This post may contain affiliate links. Please read my disclosure policy.
This Chicken Tinga recipe is remarkably quick and easy to make in 30 minutes and tossed with the best smoky, savory, and slightly-sweet tomato sauce. Perfect for serving in tacos, tostadas, burritos, quesadillas and more!
With Cinco de Mayo just around the corner, the holiday celebrating the 1862 Mexican victory over the French in the First Battle of Puebla, I thought it was the perfect time to share my favorite recipe for one of Puebla’s most famous dishes…
…tinga de pollo! ♡
This smoky shredded chicken has long been one of my favorite recipes to make on busy weeknights because it is incredibly quick and easy to whip up and incredibly delicious. If you’re new to tinga, it’s traditionally made with a chipotle tomato sauce that’s seasoned simply with onions, garlic, cumin, oregano and bay leaf. But I also like to add in an extra non-traditional ingredient too…honey! It’s not typically added to the authentic chicken tinga that you would find in Puebla, but I find that its floral sweetness adds a delicious contrast to those smoky and savory flavors in the sauce and highly recommend giving it a try sometime if you’d like.
I also love this recipe because it’s easy to make in the Instant Pot, Crock-Pot, or simply on the stovetop. It’s naturally gluten- and dairy-free. Any leftovers that you might have can also be frozen and reheated easily (and for that reason, I highly recommend making a double batch while you’re at it!). And best of all, this versatile shredded chicken can be used in countless ways. It’s most often traditionally used to make chicken tinga tostadas or chicken tinga tacos. (Stay tuned for my favorite chicken tinga tacos recipe coming later this week!) But you can also use this recipe to make chicken tinga burritos, burrito bowls, quesadillas, enchiladas, nachos, taquitos, salads and more.
So if you are looking for a good chicken tinga recipe to try, here is my favorite way to make it!
Chicken Tinga Ingredients:
Before we get to the full recipe below, here are a few notes about the ingredients you will need to make this chicken tinga recipe…
- Garlic and onion: I prefer to sauté these in a bit of oil and blend them in with the sauce. But many traditional tinga de pollo recipes leave the onions unblended, so feel free to choose whichever method you’d like.
- Chipotles in adobo sauce: These smoky, tangy and slightly-sweet peppers are the starring essential ingredient in tinga! I typically add about 4 chipotle peppers to this recipe, plus at least a tablespoon of the adobo sauce in which the chipotles are packed. But they are moderately spicy, so if you are averse to heat, I recommend starting with 2 and then you can always add more later if you’d like.
- Canned tomatoes: Tinga is traditionally made with fresh tomatoes. But since good fresh tomatoes are often difficult to find this time of year, I’ve written this recipe using a can of diced tomatoes instead (which are always canned at their peak of freshness). If you have access to fire-roasted tomatoes, I recommend using those for some extra smoky flavor. But plain diced tomatoes will work too.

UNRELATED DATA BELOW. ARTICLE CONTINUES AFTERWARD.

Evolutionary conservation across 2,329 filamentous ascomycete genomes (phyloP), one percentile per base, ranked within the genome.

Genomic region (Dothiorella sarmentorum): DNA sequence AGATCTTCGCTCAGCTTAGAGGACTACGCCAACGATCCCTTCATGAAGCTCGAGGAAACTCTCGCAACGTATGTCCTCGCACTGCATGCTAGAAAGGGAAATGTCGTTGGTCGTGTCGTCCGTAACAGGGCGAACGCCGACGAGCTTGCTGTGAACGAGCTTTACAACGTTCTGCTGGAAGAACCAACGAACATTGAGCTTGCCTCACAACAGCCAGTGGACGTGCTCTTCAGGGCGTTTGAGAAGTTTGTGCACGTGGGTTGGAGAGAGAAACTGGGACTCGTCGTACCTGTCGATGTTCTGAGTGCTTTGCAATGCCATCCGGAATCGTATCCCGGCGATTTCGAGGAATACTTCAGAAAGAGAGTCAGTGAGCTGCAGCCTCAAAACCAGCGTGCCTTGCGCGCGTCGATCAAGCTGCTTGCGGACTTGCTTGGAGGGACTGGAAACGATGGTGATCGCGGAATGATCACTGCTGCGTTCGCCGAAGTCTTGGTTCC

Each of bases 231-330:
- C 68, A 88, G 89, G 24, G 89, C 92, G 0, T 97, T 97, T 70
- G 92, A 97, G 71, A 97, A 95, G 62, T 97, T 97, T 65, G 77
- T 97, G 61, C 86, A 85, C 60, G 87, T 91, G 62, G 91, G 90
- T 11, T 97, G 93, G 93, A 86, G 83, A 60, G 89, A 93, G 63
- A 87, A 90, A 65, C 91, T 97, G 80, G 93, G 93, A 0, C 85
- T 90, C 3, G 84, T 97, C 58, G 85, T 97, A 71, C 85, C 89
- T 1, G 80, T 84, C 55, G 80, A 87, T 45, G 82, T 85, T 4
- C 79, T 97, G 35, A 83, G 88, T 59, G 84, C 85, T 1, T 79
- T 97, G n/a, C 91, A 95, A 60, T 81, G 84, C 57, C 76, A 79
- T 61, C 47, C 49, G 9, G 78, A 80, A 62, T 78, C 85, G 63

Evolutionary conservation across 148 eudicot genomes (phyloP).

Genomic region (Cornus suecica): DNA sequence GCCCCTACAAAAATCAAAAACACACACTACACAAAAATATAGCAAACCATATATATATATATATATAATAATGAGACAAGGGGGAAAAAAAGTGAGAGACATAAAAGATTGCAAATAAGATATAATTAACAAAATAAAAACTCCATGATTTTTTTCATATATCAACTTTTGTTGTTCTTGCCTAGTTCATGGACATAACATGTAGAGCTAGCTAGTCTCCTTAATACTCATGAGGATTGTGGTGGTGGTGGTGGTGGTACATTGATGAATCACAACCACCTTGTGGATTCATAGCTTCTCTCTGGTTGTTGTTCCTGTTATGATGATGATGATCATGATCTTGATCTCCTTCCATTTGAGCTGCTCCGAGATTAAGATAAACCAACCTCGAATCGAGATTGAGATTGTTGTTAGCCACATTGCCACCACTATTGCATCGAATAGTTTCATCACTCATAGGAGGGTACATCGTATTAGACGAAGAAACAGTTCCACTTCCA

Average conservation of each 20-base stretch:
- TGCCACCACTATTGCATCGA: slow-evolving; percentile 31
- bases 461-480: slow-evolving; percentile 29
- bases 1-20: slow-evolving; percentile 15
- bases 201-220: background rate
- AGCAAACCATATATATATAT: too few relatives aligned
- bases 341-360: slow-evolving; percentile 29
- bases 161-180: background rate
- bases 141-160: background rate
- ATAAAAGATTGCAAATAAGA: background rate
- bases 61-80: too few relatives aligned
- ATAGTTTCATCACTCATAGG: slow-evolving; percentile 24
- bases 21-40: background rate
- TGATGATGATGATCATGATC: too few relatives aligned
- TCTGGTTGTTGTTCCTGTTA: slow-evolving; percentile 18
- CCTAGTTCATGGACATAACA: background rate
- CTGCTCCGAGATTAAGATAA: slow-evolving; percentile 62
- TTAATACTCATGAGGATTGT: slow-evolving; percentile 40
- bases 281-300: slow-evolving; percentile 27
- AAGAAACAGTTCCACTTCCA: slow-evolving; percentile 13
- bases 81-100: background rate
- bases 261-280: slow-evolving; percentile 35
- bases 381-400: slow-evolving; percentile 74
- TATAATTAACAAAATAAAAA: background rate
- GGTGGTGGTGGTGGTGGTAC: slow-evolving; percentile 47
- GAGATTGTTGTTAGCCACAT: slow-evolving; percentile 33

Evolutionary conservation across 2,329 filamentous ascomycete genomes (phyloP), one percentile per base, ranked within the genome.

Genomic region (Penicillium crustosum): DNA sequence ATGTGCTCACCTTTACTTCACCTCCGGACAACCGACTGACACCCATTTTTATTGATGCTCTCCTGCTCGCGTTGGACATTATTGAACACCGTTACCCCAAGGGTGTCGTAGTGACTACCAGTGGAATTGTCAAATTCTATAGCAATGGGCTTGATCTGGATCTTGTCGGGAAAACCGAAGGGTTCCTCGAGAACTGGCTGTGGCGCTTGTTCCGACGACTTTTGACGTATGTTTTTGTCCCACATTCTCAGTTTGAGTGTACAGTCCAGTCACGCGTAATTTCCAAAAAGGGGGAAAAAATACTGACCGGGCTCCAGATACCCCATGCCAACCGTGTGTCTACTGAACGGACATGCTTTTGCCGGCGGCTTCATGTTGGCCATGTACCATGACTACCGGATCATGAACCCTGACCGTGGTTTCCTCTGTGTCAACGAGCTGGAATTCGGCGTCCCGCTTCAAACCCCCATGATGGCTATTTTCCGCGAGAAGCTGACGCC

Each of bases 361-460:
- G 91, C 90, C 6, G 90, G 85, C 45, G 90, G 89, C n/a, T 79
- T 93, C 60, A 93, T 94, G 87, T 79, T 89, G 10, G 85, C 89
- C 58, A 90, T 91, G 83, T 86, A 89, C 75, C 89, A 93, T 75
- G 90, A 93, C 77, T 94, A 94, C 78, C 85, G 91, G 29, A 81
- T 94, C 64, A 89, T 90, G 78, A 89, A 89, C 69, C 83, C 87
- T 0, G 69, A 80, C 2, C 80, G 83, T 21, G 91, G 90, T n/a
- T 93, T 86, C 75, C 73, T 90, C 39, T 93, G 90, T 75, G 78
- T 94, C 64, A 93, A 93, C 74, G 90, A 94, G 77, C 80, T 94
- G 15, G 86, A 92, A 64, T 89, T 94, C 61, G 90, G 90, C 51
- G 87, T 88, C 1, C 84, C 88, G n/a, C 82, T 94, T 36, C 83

- Chicken stock: This will serve as the base for our sauce (or veggie stock would work too).
- Honey (optional): As mentioned above, this is a totally non-traditional ingredient — but I absolutely love how a hint of sweet honey balances out the other smoky, savory flavors in this sauce. Feel free to omit the honey if you would like, or add more/less to taste.
- Seasonings: Tinga is traditionally made with a simple seasoning blend of ground cumin, Mexican oregano and occasionally bay leaf. The Mexican oregano adds a hint of extra citrus and licorice flavors to the sauce, but if you do not have any, basic (Italian) oregano will work well too.
- Chicken: Tinga is traditionally made with pre-cooked shredded chicken, which makes this dish extra quick and easy. (I often make it by shredding a large rotisserie chicken or with leftover baked chicken breasts. Or you could bake, sauté or poach chicken breasts yourself to shred.) That said, I have written the Crock-Pot and Instant Pot instructions using raw chicken breasts, which will cook directly in the sauce.
- Toppings: Hot and smoky tinga is at its best when contrasted with a generous sprinkling of cool and fresh toppings. So I recommend adding as many as you would like! ♡ Chopped fresh cilantro, crumbled cotija cheese, fresh lime wedges, quick pickled red onions, sliced avocado, and/or Mexican crema are some delicious traditional options to choose from.
How To Make Chicken Tinga:
Full instructions are included below for how to make chicken tinga in either the Instant Pot (pressure cooker), Crock-Pot (slow cooker) or on the stovetop. But here is a general overview of the steps for the stovetop version…
- Make the sauce. Sauté the onions and garlic in a bit of oil, then blend them together with the remaining sauce ingredients.
- Toss with the chicken. Toss the sauce with the chicken and a bay leaf and cook for about 5 minutes or so, to help all of those delicious flavors blend together.
- Season. As always, don’t forget to taste and season the chicken to see how much salt and pepper it needs. (Also, go ahead and discard that bay leaf!)